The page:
Generally speaking, “known” creditors include both those whose identity is actually known to the debtor and those whose identity is reasonably ascertainable. The gift card holders based their argument that they should have qualified as “known” creditors on the premise that Borders’ databases contained enough information about the holders of its gift cards to allow Borders to identify these holders and provide them with personal notice. Based on the evidence before it, however, the Court concluded that the gift card holders’ status as possible creditors had not been known to or reasonably ascertainable by Borders. The court noted that gift cards, as their name implies, are not intended to be used by the purchaser, but are instead meant to be passed along as gifts to others. Accordingly, even if Borders had had a means of identifying the purchasers of its gift cards, Borders would still have had no way of tracing their ultimate recipients. Significantly, the gift card holders who had brought the motion to file late claims had, in fact, received their gift cards as gifts, a circumstance that the Court cited in support of its reasoning.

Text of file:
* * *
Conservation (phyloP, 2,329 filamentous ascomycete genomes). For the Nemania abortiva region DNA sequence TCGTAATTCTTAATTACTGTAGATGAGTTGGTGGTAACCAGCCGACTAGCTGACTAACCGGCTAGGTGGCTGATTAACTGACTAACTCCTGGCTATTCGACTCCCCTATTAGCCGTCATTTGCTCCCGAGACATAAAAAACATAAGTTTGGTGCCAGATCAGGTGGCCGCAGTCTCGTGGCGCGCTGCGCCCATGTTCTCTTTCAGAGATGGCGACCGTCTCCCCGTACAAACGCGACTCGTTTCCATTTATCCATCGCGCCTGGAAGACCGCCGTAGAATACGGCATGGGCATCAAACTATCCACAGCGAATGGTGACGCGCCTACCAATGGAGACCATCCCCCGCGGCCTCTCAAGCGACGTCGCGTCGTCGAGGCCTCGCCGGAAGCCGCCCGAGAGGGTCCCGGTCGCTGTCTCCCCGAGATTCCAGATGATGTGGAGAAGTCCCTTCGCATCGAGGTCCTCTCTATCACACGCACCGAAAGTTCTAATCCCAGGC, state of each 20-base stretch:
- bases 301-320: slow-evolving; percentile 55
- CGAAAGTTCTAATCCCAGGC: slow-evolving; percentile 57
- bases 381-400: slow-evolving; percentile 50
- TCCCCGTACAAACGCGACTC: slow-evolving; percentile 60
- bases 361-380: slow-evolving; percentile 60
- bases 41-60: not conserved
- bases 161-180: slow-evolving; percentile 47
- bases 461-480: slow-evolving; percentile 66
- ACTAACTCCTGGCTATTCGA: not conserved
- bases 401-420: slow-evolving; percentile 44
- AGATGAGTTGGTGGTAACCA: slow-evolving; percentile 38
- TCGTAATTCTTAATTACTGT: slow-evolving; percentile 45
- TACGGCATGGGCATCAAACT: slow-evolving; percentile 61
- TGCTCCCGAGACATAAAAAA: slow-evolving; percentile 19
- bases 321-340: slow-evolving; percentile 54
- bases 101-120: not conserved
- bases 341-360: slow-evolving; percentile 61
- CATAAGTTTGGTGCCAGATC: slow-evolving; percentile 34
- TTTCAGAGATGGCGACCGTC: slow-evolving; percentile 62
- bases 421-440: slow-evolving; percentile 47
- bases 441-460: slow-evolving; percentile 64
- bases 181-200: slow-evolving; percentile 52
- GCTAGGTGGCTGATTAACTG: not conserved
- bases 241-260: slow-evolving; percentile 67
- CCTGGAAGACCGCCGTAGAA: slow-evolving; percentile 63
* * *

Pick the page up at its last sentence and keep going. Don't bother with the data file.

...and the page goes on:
In any case, an uncontested declaration by a former Borders general counsel established that Borders had never maintained a list of gift card purchasers containing the purchasers’ contact information. Although Borders had contact information for some of the gift card holders based on the fact that these holders had also been members of Borders’ customer rewards program or had used the Borders website, Borders did not have any way of easily connecting this contact information with the fact that these customers also held gift cards. Because the identity of the gift card holders was not readily ascertainable, the Court ruled that the gift card holders were unknown creditors and that the notice published in The New York Times had been constitutionally adequate to inform them of the need to file a proof of claim.